CLEVELAND -- Francisco Lindor could probably hold his own in the big leagues right now. Under different circumstances, the prized shortstop prospect might have been heading into this Spring Training as a favorite to be playing up the middle for Cleveland come Opening Day.
The Indians are maintaining a patient approach with Lindor, who is ranked as Major League Baseball's fourth-best prospect in the annual MLB.com Top 100 list that was unveiled on Friday night. The young shortstop will be in camp with the Tribe this spring, but the plan is to have him start this season with Triple-A Columbus with the potential for a promotion later this summer.
"He has extremely high expectations for himself, which we want," said Carter Hawkins, the Indians' director of player development. "I think we'd be disappointed if he didn't have those expectations for himself, so we never want to slow him down. We never want him to stop reaching for these very high goals, because we don't know how good he's going to be. We don't know how soon he's going to come up."
Lindor joins outfielder Clint Frazier (No. 53) as the only Indians Minor Leaguers to make the Top 100 Prospects rankings. Only Twins outfielder Bryan Buxton (No. 1), Cubs third baseman Kris Bryant (No. 2) and Astros shortstop Carlos Correa (No. 3) rank ahead of Lindor, who is the Tribe's consensus No. 1 prospect in rankings by multiple publications.
The annual ranking of baseball's Top 100 Prospects is assembled by MLBPipeline.com Draft and prospect experts Jonathan Mayo and Jim Callis, who compile input from industry sources, including scouts and scouting directors. It is based on analysis of players' skill sets, upsides, proximity to the Majors and potential immediate impact to their teams. The list, which is one of several prospect rankings on MLBPipeline.com's Prospect Watch, only includes players with rookie status in 2015. Team-by-team Top 30 Prospects lists for 2015 will be unveiled in March.
As things currently stand, Cleveland plans on sticking with young shortstop Jose Ramirez as its starter in the Major Leagues. The Indians also have a capable backup in veteran Mike Aviles, providing a layer of protection against promoting Lindor before the team deems him ready for the big leagues. When Cleveland does pull the trigger on bringing Lindor up, the club wants him to have a seamless transition.
"When Lindor gets here," Indians manager Terry Francona said, "we want him to impact our team offensively, defensively, on the bases. That takes time, so we're going to let him settle in."
Last season, the 21-year-old Lindor (selected in the first round of the 2011 First-Year Player Draft) hit .276/.338/.389 with 11 home runs, 16 doubles, four triples, 62 RBIs, 28 stolen bases, 49 walks and 75 runs in 126 games between Double-A Akron and Triple-A Columbus. In 38 games at Triple-A, though, he posted an uncharacteristic .307 on-base percentage and .695 OPS in 180 plate appearances.
Part of the issue at Columbus was an inflated strikeout rate. Lindor struck out in 22 percent of his at-bats at Triple-A after posting a career rate of 15 percent in his previous stops up the organizational ladder. The Indians expect the switch-hitting Lindor to find more consistency at the Triple-A level in the coming campaign.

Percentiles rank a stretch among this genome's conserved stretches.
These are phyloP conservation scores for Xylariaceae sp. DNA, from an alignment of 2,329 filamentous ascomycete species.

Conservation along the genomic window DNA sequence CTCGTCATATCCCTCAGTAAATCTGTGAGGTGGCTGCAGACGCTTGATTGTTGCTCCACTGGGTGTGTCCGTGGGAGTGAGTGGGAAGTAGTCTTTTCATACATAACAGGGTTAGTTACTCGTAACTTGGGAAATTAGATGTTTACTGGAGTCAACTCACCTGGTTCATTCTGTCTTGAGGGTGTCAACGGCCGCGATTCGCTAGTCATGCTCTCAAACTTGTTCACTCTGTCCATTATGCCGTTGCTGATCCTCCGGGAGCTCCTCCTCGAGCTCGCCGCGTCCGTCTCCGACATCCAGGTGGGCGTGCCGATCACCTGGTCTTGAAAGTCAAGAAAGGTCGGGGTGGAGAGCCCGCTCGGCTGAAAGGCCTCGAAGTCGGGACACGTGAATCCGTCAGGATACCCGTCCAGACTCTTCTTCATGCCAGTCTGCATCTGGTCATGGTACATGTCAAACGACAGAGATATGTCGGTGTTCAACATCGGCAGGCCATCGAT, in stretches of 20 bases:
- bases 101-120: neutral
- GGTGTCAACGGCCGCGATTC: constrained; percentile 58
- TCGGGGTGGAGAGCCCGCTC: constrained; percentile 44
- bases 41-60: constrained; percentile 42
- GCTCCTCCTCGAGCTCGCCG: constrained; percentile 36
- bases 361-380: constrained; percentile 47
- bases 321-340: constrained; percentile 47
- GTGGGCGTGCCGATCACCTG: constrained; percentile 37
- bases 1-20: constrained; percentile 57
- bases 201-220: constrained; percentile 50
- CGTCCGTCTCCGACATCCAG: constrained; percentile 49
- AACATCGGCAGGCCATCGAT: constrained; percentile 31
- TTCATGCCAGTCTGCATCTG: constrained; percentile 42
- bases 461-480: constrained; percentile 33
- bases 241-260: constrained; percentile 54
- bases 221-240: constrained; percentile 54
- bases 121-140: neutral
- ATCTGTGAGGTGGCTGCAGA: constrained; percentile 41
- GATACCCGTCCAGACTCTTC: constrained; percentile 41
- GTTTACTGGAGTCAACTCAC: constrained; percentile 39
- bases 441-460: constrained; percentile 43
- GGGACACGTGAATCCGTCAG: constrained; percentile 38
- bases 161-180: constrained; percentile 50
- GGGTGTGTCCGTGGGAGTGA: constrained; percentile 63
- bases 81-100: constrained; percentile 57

"He's still extremely young in his career and trying to focus just on making himself a better baseball player every day," Hawkins said. "That comes from making himself a more consistent baseball player every day. I think, as he finds that consistency, because of how hard he works on his entire game, that he'll get back to some of those [career] norms [at Triple-A].
"I think he understands where he is in his career and how early it is in his career, and that just focusing on the process right now is going to be the best thing for him short and long term."
The 20-year-old Frazier -- Cleveland's first-round selection in the 2013 Draft -- spent his first full professional season with Class A Lake County last year. In 120 games, the outfielder posted a .266/.349/.411 slash line with 13 homers, 18 doubles, six triples, 50 RBIs, 12 stolen bases, 56 walks and 70 runs. His season, which included 161 strikeouts, got off to a rough start.
Frazier was limited in Spring Training due to a hamstring issue and then hit .243/.319/.365 from April-June with a .684 OPS in 263 at-bats. As the summer progressed, Frazier altered his approach and tweaked his swing mechanics, showing clear improvement down the stretch. In August and September combined, Frazier hit .296/.390/.476 (.866 OPS) in 206 at-bats.
"First full season, [he] struggled a little bit early," Hawkins said. "Towards the second half, [he] really had some great strides and started to understand the type of hitter he really wanted to be, both from an approach and a mechanics standpoint. He's worked really hard this offseason to continue to add strength, to continue to add flexibilty and mobility.
"We feel like he's going to come into Spring Training and just be really excited about getting better and the challenges that await for him. I think he understands, now more than ever, that it's a process, and understands that we're along on the ride with him for it."